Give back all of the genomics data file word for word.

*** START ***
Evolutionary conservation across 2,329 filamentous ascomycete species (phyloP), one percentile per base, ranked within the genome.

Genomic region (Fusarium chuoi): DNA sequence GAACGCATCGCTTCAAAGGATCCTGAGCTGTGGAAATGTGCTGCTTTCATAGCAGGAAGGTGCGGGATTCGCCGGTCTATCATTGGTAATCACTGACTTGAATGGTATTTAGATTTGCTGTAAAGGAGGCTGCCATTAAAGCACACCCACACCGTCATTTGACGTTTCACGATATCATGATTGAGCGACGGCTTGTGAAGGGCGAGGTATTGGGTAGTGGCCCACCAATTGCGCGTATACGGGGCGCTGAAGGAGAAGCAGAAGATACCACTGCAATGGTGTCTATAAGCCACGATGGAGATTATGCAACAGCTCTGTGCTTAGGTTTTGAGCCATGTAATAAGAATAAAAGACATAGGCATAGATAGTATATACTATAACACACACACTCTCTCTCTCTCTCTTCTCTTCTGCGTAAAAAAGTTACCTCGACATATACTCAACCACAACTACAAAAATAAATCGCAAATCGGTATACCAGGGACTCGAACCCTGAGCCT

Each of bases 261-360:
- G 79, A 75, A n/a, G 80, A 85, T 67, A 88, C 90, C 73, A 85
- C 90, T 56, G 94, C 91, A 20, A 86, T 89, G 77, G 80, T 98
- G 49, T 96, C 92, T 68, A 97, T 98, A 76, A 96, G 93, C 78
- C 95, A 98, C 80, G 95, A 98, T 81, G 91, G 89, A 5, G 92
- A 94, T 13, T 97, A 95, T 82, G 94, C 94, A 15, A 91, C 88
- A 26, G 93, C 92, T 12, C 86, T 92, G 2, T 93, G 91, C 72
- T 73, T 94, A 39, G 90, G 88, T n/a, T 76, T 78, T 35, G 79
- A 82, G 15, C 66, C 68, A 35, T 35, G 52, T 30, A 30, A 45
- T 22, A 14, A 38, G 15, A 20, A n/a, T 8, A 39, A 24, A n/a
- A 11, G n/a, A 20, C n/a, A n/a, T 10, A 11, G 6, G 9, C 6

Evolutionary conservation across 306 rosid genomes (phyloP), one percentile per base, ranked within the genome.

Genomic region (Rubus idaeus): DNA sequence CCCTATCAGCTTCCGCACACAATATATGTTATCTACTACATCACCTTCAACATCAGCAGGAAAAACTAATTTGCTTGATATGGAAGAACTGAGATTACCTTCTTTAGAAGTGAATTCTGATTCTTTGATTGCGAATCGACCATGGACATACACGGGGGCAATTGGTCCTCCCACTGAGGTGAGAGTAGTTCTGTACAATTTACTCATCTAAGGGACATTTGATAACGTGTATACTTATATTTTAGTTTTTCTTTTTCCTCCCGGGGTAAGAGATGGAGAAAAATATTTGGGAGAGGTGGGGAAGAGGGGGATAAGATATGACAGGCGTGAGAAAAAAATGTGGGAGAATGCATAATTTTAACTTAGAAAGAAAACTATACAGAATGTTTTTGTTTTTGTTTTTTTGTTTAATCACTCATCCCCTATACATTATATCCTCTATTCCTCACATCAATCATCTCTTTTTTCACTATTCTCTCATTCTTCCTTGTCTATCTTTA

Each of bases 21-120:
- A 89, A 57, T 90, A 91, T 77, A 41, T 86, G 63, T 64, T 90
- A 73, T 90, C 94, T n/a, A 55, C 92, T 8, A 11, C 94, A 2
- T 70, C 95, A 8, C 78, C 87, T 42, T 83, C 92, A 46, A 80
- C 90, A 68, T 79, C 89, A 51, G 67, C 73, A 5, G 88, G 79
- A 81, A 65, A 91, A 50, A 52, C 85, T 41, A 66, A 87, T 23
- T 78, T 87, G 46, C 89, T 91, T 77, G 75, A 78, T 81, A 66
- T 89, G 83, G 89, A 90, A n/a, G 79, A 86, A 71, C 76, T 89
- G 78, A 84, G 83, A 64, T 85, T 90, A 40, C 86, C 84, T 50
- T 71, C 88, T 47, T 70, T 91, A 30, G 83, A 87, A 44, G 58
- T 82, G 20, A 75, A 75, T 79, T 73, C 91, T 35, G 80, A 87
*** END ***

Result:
Evolutionary conservation across 2,329 filamentous ascomycete species (phyloP), one percentile per base, ranked within the genome.

Genomic region (Fusarium chuoi): DNA sequence GAACGCATCGCTTCAAAGGATCCTGAGCTGTGGAAATGTGCTGCTTTCATAGCAGGAAGGTGCGGGATTCGCCGGTCTATCATTGGTAATCACTGACTTGAATGGTATTTAGATTTGCTGTAAAGGAGGCTGCCATTAAAGCACACCCACACCGTCATTTGACGTTTCACGATATCATGATTGAGCGACGGCTTGTGAAGGGCGAGGTATTGGGTAGTGGCCCACCAATTGCGCGTATACGGGGCGCTGAAGGAGAAGCAGAAGATACCACTGCAATGGTGTCTATAAGCCACGATGGAGATTATGCAACAGCTCTGTGCTTAGGTTTTGAGCCATGTAATAAGAATAAAAGACATAGGCATAGATAGTATATACTATAACACACACACTCTCTCTCTCTCTCTTCTCTTCTGCGTAAAAAAGTTACCTCGACATATACTCAACCACAACTACAAAAATAAATCGCAAATCGGTATACCAGGGACTCGAACCCTGAGCCT

Each of bases 261-360:
- G 79, A 75, A n/a, G 80, A 85, T 67, A 88, C 90, C 73, A 85
- C 90, T 56, G 94, C 91, A 20, A 86, T 89, G 77, G 80, T 98
- G 49, T 96, C 92, T 68, A 97, T 98, A 76, A 96, G 93, C 78
- C 95, A 98, C 80, G 95, A 98, T 81, G 91, G 89, A 5, G 92
- A 94, T 13, T 97, A 95, T 82, G 94, C 94, A 15, A 91, C 88
- A 26, G 93, C 92, T 12, C 86, T 92, G 2, T 93, G 91, C 72
- T 73, T 94, A 39, G 90, G 88, T n/a, T 76, T 78, T 35, G 79
- A 82, G 15, C 66, C 68, A 35, T 35, G 52, T 30, A 30, A 45
- T 22, A 14, A 38, G 15, A 20, A n/a, T 8, A 39, A 24, A n/a
- A 11, G n/a, A 20, C n/a, A n/a, T 10, A 11, G 6, G 9, C 6

Evolutionary conservation across 306 rosid genomes (phyloP), one percentile per base, ranked within the genome.

Genomic region (Rubus idaeus): DNA sequence CCCTATCAGCTTCCGCACACAATATATGTTATCTACTACATCACCTTCAACATCAGCAGGAAAAACTAATTTGCTTGATATGGAAGAACTGAGATTACCTTCTTTAGAAGTGAATTCTGATTCTTTGATTGCGAATCGACCATGGACATACACGGGGGCAATTGGTCCTCCCACTGAGGTGAGAGTAGTTCTGTACAATTTACTCATCTAAGGGACATTTGATAACGTGTATACTTATATTTTAGTTTTTCTTTTTCCTCCCGGGGTAAGAGATGGAGAAAAATATTTGGGAGAGGTGGGGAAGAGGGGGATAAGATATGACAGGCGTGAGAAAAAAATGTGGGAGAATGCATAATTTTAACTTAGAAAGAAAACTATACAGAATGTTTTTGTTTTTGTTTTTTTGTTTAATCACTCATCCCCTATACATTATATCCTCTATTCCTCACATCAATCATCTCTTTTTTCACTATTCTCTCATTCTTCCTTGTCTATCTTTA

Each of bases 21-120:
- A 89, A 57, T 90, A 91, T 77, A 41, T 86, G 63, T 64, T 90
- A 73, T 90, C 94, T n/a, A 55, C 92, T 8, A 11, C 94, A 2
- T 70, C 95, A 8, C 78, C 87, T 42, T 83, C 92, A 46, A 80
- C 90, A 68, T 79, C 89, A 51, G 67, C 73, A 5, G 88, G 79
- A 81, A 65, A 91, A 50, A 52, C 85, T 41, A 66, A 87, T 23
- T 78, T 87, G 46, C 89, T 91, T 77, G 75, A 78, T 81, A 66
- T 89, G 83, G 89, A 90, A n/a, G 79, A 86, A 71, C 76, T 89
- G 78, A 84, G 83, A 64, T 85, T 90, A 40, C 86, C 84, T 50
- T 71, C 88, T 47, T 70, T 91, A 30, G 83, A 87, A 44, G 58
- T 82, G 20, A 75, A 75, T 79, T 73, C 91, T 35, G 80, A 87